On occasion, the New England Theatre Geek will review recently published plays. The Antipodes is the latest release from Annie Baker. In it, Baker takes on corporate culture from a storyteller’s perspective. The Prisoner by Peter Brook and Marie-Helene Estienne is not well written. The Painted Rocks at Revolver Creek discusses apartheid via an artist’s life work. A Doll’s House, Part 2 played on Boston’s Huntington Theatre’s stage in early 2019. Hnath’s script is deserving of several reads. Please read on below.
The Antipodes By Annie Baker TCG New York, 2018 Paperback, 120pp $14.95
The Antipodes takes place in a static, windowless room with office chairs behind which are stacked many boxes of seltzer. This could be a soulless writers room, a marketing research discussion room, or even one of those rent-an-office conference spaces available in communal office complexes. The location is specifically nondescript to allow the strange goings on of Baker’s play shine. Strange goings on of both the occult and Office Space varieties bleed through the mundane to unsettle the lives of everyone involved. Continue reading →
(New York, NY/Somerville, MA) On occasion, the New England Theatre Geek will review newly published plays. Miss You Like Hell is a musical about an mother/daughter road trip. Mary Jane is a loving insight into compassionate primary caregivers. Uncle Vanya is a piece of classic dramatic literature that places the significance of the #metoo movement within an historical context. Continue reading →
(Somerville, MA/NYC) Occasionally the New England Theatre Geek is invited to review plays. Theatre Communications Group (TCG) provides gratis paperback copies to NETG in exchange for objective reviews. The opinions stated here are not shared by TCG and are the author’s own. Continue reading →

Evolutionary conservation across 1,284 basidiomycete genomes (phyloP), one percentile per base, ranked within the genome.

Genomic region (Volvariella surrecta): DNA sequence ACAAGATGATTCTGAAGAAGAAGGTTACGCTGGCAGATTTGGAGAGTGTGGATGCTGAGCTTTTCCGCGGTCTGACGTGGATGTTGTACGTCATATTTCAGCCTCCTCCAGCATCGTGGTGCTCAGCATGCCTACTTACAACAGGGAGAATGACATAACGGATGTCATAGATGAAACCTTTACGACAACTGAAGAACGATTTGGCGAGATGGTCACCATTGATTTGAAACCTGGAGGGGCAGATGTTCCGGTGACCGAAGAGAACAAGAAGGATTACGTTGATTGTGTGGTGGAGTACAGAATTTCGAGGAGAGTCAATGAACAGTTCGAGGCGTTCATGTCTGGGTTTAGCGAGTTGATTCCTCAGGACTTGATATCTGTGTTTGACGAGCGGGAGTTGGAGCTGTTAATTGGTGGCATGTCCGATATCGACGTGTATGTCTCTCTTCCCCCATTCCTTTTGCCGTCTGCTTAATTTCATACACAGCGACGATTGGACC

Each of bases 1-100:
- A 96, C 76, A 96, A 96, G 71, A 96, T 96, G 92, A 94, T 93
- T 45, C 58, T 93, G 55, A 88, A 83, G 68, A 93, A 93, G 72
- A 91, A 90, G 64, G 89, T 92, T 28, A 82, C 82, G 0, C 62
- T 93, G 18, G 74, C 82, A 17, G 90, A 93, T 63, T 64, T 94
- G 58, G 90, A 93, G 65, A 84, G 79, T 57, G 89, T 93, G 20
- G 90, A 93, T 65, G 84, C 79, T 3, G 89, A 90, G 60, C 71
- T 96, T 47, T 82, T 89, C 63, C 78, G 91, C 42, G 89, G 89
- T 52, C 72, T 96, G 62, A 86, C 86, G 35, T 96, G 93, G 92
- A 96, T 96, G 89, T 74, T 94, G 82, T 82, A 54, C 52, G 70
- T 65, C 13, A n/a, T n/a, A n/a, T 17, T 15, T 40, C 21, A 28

Cover design by Rodrigo Corral Studio/Alvaro Dominguez
Reviews by Kitty Drexel
Theatre Communications Group (TCG) recently released plays, Evening at the Talk House by Wallace Shawn, Ripcord by David Lindsay-Abaire, and The Motherfucker with the Hat by Stephen Adley Guirgis. These books were offered in exchange for an objective, unbiased review. They were all pretty good. Two of the three will appeal more to Boston-area actors and theatre than the other. I’ll let you guess which ones are which. Continue reading →
Unbiased reviews for plays are written in exchange for hard copies. Theatre Communications Group has kindly forwarded Three Sisters by Chekhov and adapted by Tracy Letts, and Marjorie Prime by Jordan Harrison to The New England Theatre Geek.
Summary from the TCG website: “In a series of elegant, nonchronological scenes spanning the years from 1946 to 2015, the play hopscotches through Mary Page Marlowe’s quiet existence as an accountant from Ohio—complicating notions of what it means to lead a ‘simple life’.”Continue reading →
(NY, NY) I cannot take seriously any play that describes its lead female role as “intimidatingly bright” in its character description. It’s the kind of description that communicates to any intelligent reader that the the playwright has no business writing “strong female characters.” I read the rest, but my heart wasn’t in it. Continue reading →
John by Annie Baker Published by TCG (NYC) in June 2016 $14.95 paperback $30.00 hardcover www.tcg.org
Review by Kitty Drexel
I was given a gratis copy of John by TCG in return for my review. My opinions are my own. Anyone who thinks otherwise can fight me.
TCG summarizes the play thusly, “the week after Thanksgiving. A Bed & Breakfast in Gettysburg, Pennsylvania. A cheerful innkeeper. A young couple struggling to stay together. Thousands of inanimate objects, watching.” The truth is much creepier than that.
Elias and Jenny are traveling through Gettysburg on a mini-vacation. They are a textbook example of pre-breakup behaviors: they don’t value each other’s struggles or input. They are distant to the point of unintentional neglect. They are staying at Mertis’ freezing cold bed and breakfast. Mertis has awkward boundaries. She doesn’t read between the lines. Neither do they. As the play unfolds, the couple is forced to confront their self-absorbed assumptions regarding each other. Everything and nothing is a metaphor for their experiences. Continue reading →